Terry Francona on Trevor Bauer: “He’s a stubborn kid and he’s come a long way”

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Trevor Bauer has had a solid season for Cleveland, posting a 4.22 ERA in 22 starts while striking out 124 batters in 130 innings as a 23-year-old, but his first-inning struggles have the Indians talking to him about making changes.

Bauer has a 5.14 ERA in the first inning and had a particularly rough opening frame Thursday, after which manager Terry Francona told Paul Hoynes of the Cleveland Plain Dealer:

We can’t keep getting out to deficits like that. He just worked behind in the count the first time and a half through the order. The second time and a half through the order, he worked ahead and the results were drastically different.

I just think Trevor tries to find him pitches right away in the game and sometimes it takes a while. That’s why we’ve talking to him about simplifying things early. But he’s a stubborn kid and he’s come a long way. You’re not always going to get it in one jump. Sometimes it take a a while to be a finished product.

The “he’s a stubborn kid” part played a role in the Diamondbacks trading Bauer to the Indians for pennies on the dollar, but for the most part Francona and Cleveland have to be very happy with his progress this season. He’s got nearly a strikeout per inning while limiting homers and cutting his walk rate from horrible to merely bad. And at age 23 he looks like a potential long-term building block for the Indians.

In the playoffs, the Yankees’ weakness has become their strength

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Two weeks ago, when the playoffs began, the idea of “bullpenning” once again surfaced, this time with the Yankees as a focus. Because their starting pitching was believed to be a weakness — they had no obvious ace like a Dallas Keuchel or Corey Kluber — and their bullpen was a major strength, the idea of chaining relievers together starting from the first inning gained traction. The likes of Luis Severino, who struggled mightily in the AL Wild Card game, or Masahiro Tanaka (4.79 regular season ERA) couldn’t be relied upon in the postseason, the thought went.

That idea is no longer necessary for the Yankees because the starting rotation has become the club’s greatest strength. Tanaka fired seven shutout innings to help push the Yankees ahead of the Astros in the ALCS, three games to two. They are now one win away from reaching the World Series for the first time since 2009.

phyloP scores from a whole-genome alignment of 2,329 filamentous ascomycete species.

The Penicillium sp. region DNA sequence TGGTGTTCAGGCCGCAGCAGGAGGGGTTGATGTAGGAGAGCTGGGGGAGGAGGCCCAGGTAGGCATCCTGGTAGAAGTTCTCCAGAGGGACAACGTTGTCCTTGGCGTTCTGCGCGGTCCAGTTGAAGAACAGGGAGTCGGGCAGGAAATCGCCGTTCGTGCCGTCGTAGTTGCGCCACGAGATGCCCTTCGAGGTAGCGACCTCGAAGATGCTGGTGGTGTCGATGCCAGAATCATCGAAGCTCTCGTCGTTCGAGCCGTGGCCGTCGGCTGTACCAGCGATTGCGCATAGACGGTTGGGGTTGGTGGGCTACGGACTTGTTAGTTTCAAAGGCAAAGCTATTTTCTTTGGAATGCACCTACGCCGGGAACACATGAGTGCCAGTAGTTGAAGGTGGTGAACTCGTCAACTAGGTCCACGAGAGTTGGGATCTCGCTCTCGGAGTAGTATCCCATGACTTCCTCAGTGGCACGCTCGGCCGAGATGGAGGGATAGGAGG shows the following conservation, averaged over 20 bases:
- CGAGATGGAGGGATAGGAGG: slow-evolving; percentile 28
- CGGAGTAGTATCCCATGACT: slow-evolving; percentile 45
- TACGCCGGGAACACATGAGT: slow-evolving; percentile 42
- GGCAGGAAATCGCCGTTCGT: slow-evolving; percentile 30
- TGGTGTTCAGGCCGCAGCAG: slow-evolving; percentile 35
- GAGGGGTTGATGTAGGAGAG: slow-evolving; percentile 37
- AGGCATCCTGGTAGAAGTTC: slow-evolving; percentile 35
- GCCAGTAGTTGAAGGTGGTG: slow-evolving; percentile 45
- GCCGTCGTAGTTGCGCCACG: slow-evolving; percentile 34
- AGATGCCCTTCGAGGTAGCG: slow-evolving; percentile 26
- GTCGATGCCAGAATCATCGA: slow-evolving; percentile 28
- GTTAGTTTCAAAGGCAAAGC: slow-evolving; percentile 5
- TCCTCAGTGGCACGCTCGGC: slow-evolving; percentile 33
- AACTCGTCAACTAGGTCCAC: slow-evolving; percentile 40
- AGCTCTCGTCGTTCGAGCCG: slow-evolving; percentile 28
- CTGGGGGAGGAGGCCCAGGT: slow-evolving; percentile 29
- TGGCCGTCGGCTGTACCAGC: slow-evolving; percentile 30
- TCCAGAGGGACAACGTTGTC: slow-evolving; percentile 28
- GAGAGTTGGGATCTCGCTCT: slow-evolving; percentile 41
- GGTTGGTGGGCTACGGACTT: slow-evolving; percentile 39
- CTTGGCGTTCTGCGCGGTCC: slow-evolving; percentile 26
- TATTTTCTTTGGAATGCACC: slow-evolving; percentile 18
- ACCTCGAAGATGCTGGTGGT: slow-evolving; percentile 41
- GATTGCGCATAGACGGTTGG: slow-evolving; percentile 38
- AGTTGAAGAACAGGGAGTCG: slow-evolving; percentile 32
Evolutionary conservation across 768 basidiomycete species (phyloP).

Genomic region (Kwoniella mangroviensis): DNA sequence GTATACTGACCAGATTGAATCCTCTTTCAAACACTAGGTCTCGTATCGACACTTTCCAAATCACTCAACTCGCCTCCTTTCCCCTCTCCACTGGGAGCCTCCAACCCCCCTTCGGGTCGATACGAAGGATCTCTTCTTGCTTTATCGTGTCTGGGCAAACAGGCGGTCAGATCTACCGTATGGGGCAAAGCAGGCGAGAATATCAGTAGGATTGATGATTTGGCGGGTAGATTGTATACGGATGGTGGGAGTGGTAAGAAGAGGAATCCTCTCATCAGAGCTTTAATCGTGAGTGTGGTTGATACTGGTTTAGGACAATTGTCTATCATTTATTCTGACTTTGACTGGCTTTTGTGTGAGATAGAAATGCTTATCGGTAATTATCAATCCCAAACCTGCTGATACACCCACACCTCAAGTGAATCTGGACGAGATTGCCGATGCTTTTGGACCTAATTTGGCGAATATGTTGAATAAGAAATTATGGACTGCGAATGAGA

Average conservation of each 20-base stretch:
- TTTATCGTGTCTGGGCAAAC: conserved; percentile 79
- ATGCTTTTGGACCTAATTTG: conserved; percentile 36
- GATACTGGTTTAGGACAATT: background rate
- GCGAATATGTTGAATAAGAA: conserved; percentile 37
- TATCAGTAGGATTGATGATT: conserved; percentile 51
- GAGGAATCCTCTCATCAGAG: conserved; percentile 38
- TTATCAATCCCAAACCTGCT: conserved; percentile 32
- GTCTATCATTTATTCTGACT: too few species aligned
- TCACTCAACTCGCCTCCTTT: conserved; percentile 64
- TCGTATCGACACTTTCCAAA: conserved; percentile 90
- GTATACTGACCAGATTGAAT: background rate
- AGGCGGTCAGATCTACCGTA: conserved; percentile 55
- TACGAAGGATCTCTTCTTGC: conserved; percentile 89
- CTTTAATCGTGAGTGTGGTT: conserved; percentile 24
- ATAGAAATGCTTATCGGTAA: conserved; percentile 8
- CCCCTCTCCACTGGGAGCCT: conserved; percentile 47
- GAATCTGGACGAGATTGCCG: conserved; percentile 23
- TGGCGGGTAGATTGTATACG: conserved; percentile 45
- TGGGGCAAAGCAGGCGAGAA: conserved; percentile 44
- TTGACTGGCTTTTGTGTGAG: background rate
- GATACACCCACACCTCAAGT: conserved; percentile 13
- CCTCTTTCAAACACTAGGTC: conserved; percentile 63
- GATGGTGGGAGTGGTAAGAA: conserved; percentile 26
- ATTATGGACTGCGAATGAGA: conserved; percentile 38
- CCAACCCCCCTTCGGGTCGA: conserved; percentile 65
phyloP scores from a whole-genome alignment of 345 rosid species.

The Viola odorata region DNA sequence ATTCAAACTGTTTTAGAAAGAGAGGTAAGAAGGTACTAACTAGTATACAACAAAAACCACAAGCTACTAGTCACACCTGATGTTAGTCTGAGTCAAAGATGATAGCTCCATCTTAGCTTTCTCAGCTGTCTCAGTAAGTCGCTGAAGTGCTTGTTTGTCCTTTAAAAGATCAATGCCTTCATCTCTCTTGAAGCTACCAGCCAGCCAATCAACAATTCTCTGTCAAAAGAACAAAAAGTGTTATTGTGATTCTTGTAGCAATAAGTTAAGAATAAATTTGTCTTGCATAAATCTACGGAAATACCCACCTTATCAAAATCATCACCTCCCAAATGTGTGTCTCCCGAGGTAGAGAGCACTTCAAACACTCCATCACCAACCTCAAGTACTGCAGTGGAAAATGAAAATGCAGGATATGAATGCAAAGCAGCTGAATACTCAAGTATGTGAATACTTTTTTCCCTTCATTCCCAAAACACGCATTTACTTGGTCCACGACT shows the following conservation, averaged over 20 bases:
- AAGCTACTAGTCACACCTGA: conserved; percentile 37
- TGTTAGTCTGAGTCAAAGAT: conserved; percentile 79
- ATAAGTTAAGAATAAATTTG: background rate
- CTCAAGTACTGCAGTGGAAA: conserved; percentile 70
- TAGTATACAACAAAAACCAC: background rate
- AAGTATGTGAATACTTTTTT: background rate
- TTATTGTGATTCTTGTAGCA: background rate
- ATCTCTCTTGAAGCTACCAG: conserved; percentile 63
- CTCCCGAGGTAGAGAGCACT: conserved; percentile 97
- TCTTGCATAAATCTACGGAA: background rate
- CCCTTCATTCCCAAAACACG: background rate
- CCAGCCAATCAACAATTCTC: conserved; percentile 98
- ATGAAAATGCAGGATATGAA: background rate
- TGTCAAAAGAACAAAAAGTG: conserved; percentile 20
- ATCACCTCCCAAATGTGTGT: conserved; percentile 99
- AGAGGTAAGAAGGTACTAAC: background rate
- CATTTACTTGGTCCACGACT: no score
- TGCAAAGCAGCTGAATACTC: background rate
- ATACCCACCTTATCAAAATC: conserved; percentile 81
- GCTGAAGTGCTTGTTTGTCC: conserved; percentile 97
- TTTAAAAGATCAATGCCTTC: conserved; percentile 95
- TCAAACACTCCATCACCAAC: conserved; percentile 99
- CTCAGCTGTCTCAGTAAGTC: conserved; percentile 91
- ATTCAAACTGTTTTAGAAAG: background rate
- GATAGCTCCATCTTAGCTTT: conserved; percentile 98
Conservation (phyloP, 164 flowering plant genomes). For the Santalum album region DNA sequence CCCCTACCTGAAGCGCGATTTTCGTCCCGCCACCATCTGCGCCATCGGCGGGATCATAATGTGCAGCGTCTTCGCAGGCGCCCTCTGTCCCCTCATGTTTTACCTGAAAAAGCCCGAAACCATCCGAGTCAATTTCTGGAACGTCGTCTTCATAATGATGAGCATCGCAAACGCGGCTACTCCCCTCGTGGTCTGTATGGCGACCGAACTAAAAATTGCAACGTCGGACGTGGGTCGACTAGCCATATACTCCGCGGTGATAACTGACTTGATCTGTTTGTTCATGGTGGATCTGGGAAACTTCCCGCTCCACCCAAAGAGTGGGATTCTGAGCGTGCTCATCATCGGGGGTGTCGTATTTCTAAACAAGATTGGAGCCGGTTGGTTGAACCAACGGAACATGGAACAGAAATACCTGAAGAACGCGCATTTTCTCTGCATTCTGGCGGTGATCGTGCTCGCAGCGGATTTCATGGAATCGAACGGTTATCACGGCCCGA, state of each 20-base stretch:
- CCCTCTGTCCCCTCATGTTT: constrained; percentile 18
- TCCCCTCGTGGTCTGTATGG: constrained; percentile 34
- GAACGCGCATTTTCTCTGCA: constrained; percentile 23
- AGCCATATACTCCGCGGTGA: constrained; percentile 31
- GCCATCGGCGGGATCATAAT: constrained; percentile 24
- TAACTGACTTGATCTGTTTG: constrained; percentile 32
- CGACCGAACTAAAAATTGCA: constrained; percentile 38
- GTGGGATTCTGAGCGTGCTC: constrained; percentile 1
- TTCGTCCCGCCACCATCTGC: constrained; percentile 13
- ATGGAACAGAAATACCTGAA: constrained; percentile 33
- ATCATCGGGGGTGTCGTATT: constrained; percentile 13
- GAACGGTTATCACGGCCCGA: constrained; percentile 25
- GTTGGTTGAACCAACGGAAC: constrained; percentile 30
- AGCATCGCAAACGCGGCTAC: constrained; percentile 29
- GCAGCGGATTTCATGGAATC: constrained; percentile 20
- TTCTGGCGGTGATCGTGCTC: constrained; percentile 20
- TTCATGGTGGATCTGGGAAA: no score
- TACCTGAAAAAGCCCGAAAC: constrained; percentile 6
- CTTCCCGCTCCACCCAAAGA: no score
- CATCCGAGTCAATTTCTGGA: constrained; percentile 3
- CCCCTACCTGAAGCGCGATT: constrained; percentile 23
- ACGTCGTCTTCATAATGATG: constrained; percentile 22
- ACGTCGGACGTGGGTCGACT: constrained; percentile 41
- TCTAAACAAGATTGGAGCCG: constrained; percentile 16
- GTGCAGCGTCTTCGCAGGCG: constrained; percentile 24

It hasn’t just been Tanaka. Since Game 3 of the ALDS, Yankees pitchers have made eight starts spanning 46 1/3 innings. They have allowed 10 runs (nine earned) on 25 hits and 12 walks with 45 strikeouts. That’s a 1.75 ERA with an 8.74 K/9 and 2.33 BB/9. In five of those eight starts, the starter went at least six innings, which has helped preserve the freshness and longevity of the bullpen.

Here’s the full list of performances for Yankee starters this postseason:

Game Starter IP H R ER BB SO HR
AL WC Luis Severino 1/3 4 3 3 1 0 2
ALDS 1 Sonny Gray 3 1/3 3 3 3 4 2 1
ALDS 2 CC Sabathia 5 1/3 3 4 2 3 5 0
ALDS 3 Masahiro Tanaka 7 3 0 0 1 7 0
ALDS 4 Luis Severino 7 4 3 3 1 9 2
ALDS 5 CC Sabathia 4 1/3 5 2 2 0 9 0
ALCS 1 Masahiro Tanaka 6 4 2 2 1 3 0
ALCS 2 Luis Severino 4 2 1 1 2 0 1
ALCS 3 CC Sabathia 6 3 0 0 4 5 0
ALCS 4 Sonny Gray 5 1 2 1 2 4 0
ALCS 5 Masahiro Tanaka 7 3 0 0 1 8 0
TOTAL 55 1/3 35 20 17 20 52 6

In particular, if you hone in on the ALCS starts specifically, Yankee starters have pitched 28 innings, allowing five runs (four earned) on 13 hits and 10 walks with 20 strikeouts. That’s a 1.61 ERA.

While the Yankees’ biggest weakness has become a strength, the Astros’ biggest weakness — the bullpen — has become an even bigger weakness. This is why the Yankees, who won 10 fewer games than the Astros during the regular season, are one win away from reaching the World Series and the Astros are not.